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Participatory urban planning with Minecraft

In my research I’m looking for ways in which geographical information science and technologies can help citizens to more effectively participate in urban planning processes. The holy grail of participative urban design is allowing citizens to co-design urban interventions in 3D game-like environments.

Designing cities in 3D is becoming fairly trivial; an ever-increasing number of advanced city building tools are emerging that employ the latest in 3D technologies. In esri’s CityEngine, for instance, you create cities like you do in SimCity: draw a bunch of roads and the buildings automatically pop-up around them. While extremely powerful, CityEngine and its brethren are ill-suited for citizen-dominated design sessions. These require simple and immersive tools with limited design options that allow citizens to quickly and intuitively sketch their ideas without technology getting in the way of the discussion and deliberation process.

We ran a number of participatory planning workshops in which CityEngine was a communication tool of sorts, a canvas for an explorative discussion between citizens. We discovered that CityEngine

__ is a complex beast; one needs considerable training to get started
__ is difficult to navigate, especially for non-experts. Even if you model a city beforehand, citizens are unable to use CE on their own to support their arguments during a discussion
__ is great for building fantasy worlds and non-existent cities. However, it takes considerable effort and knowledge to rebuild existing urban areas with the right amount of detail. Too much detail and people start to pick on and discuss small irrelevant details; too little detail and citizens do not accept the 3D abstraction and fail to engage with it in a meaningful way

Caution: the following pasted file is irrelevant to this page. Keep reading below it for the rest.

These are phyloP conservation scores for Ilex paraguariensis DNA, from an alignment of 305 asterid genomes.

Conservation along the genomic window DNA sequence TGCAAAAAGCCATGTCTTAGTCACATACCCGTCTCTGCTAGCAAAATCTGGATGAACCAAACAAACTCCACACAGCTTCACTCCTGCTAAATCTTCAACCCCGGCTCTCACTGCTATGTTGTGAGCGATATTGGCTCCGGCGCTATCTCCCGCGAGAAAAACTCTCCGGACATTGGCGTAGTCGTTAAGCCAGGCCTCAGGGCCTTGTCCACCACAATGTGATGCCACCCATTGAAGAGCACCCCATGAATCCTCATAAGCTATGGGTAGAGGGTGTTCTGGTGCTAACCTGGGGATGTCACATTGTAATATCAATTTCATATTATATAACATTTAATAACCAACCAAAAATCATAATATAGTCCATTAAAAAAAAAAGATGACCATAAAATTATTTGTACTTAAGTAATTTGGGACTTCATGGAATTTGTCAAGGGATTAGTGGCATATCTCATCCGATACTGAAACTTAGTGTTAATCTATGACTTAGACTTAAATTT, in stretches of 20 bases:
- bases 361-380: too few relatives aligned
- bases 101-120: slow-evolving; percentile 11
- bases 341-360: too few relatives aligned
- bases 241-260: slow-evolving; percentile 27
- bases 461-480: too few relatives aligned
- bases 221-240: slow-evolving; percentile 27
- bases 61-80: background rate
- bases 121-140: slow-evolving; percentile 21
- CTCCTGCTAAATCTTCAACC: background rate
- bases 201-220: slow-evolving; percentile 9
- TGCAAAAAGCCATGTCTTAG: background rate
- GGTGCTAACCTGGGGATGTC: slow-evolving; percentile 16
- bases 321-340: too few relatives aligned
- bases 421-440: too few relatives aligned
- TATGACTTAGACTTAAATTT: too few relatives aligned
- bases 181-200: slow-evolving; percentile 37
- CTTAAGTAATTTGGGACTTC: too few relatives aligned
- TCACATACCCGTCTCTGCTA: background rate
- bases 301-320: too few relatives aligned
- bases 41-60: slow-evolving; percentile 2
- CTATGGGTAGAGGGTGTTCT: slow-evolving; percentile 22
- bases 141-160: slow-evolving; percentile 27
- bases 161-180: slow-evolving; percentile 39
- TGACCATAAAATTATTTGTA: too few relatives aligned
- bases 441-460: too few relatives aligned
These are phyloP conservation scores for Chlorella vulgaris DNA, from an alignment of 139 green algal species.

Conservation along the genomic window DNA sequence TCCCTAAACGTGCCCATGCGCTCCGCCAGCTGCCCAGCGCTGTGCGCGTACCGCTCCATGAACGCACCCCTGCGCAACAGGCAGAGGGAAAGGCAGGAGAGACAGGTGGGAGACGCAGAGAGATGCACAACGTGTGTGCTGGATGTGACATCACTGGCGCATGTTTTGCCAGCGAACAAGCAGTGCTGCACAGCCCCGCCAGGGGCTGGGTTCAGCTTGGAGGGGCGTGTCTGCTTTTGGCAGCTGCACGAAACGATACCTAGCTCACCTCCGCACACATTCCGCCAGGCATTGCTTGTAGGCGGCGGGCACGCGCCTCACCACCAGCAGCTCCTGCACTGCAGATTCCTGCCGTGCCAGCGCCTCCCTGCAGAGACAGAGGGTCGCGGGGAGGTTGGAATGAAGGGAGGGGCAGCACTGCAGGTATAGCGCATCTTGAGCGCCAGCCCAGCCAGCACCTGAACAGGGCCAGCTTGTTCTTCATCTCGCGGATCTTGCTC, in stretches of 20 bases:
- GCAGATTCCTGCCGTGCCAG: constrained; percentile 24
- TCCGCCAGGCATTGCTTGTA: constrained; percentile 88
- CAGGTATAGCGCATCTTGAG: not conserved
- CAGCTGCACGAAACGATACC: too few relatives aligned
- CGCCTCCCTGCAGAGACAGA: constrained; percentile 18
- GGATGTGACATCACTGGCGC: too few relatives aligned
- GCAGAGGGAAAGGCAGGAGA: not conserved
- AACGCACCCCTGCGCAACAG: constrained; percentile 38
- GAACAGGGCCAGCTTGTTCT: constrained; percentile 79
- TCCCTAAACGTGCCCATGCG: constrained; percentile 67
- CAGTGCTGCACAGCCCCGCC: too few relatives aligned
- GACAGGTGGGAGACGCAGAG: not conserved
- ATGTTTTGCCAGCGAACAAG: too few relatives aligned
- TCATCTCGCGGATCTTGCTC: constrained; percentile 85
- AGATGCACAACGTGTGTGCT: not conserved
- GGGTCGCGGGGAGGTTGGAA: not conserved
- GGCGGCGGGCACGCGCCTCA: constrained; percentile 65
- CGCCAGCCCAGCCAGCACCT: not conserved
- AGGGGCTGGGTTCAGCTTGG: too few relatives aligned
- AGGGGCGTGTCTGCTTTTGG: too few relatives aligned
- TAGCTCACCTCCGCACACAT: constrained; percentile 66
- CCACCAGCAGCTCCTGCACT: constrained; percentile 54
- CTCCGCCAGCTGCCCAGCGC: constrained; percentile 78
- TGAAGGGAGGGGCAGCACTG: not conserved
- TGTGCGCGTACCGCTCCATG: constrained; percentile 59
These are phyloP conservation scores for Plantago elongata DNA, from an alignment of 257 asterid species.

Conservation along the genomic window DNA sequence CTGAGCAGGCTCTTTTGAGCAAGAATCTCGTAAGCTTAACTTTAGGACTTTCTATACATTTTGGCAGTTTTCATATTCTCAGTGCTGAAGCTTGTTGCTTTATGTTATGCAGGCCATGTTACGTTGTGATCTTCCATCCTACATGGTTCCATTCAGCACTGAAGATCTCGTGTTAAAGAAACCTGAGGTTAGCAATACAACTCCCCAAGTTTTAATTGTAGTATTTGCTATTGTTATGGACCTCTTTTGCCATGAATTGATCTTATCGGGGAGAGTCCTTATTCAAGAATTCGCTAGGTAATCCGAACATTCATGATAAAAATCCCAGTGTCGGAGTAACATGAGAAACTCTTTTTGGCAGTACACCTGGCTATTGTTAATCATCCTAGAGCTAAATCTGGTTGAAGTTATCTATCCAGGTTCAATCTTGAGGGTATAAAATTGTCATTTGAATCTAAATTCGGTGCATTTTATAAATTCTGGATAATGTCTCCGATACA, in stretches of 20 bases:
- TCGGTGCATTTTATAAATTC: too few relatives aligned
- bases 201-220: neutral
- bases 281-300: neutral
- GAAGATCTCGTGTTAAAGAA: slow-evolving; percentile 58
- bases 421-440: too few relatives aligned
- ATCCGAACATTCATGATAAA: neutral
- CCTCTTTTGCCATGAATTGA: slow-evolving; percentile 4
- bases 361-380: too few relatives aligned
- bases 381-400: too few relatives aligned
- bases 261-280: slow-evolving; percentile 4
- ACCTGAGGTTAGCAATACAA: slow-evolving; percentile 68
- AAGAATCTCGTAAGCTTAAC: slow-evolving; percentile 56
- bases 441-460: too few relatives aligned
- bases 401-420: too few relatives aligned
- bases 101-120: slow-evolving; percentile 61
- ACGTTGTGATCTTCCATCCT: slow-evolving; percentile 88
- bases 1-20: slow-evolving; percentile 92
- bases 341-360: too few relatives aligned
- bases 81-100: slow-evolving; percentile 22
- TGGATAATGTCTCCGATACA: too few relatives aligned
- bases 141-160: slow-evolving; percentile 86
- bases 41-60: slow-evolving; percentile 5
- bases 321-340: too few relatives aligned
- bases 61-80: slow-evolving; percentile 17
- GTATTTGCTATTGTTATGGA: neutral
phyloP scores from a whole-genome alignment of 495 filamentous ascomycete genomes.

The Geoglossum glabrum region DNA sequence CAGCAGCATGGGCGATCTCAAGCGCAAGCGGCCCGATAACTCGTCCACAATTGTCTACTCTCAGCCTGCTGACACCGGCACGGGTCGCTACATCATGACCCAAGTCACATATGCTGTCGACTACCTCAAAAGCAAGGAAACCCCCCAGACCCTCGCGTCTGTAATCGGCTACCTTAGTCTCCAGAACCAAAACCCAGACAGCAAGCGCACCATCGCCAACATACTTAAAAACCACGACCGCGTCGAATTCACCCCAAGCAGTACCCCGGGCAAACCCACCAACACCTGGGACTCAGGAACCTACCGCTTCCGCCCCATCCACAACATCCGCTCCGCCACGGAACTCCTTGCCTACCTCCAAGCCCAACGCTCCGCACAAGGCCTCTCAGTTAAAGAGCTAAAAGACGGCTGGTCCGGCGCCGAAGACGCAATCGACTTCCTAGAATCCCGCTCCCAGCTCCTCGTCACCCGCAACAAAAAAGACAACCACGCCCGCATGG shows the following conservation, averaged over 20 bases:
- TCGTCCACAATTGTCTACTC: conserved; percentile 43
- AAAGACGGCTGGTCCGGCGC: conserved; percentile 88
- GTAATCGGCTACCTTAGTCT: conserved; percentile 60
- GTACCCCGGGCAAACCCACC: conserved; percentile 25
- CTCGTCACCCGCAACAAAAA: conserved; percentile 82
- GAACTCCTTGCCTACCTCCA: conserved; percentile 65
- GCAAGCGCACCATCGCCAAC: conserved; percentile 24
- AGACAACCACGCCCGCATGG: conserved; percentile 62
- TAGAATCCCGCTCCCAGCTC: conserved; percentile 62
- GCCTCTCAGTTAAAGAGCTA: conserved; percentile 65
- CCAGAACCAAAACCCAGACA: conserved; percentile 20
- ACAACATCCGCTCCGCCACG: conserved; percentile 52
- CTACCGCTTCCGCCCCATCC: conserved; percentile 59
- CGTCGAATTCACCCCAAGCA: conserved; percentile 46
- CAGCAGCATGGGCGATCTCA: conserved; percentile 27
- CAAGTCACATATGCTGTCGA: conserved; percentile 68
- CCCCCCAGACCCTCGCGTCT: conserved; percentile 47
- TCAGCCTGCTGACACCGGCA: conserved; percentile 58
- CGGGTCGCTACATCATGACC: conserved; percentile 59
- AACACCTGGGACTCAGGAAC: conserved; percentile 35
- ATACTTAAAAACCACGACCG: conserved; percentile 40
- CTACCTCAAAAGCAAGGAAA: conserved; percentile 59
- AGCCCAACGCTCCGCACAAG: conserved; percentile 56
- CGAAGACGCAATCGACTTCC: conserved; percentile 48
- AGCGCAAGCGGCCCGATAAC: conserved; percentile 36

Even though one can fathom remedies for these barriers by e.g. employing a modeling expert to translate citizens’ ideas into a CityEngine design, we seek instruments that enable citizens to craft a plan of their own with as little assistance as possible. These tools should furthermore be deployable in real-world circumstances: few municipalities and governmental institutions have the human and financial resources to create proper canvases in CityEngine, let alone use these during deliberation sessions.

We were thus thrilled when we stumbled on the Block by Block project: participatory urban planning using… Minecraft!

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tourism=yes

tl;dr I made a map that shows all Bulgarian OpenStreetMap buildings that sit within Bulgarian nature areas.

Bulgaria is a beautiful country brimful with amazing nature: it has great mountains to hike, expansive plains with cute villages and cosy towns to visit and a beautiful Black Sea coast fit for relaxing in the sun.

I’ve seen a fair share of Bulgaria’s natural beauties. We grew up in the capital Sofia and climbed the nearby Vitosha mountain regularly. In the last couple of years we hiked across the major mountains Rila, Pirin, The Balkan and Rhodope Last year we switched the hiking boots for wheels and cycled along the south coast and into the beautiful Strandzha region.

All this beauty is, sadly, under constant threat of being built on. At first you are oblivious to this threat; you see a luxurious mansion on a beautiful spot high in the mountain and are envious of the lucky owner.

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extra smooth footnotes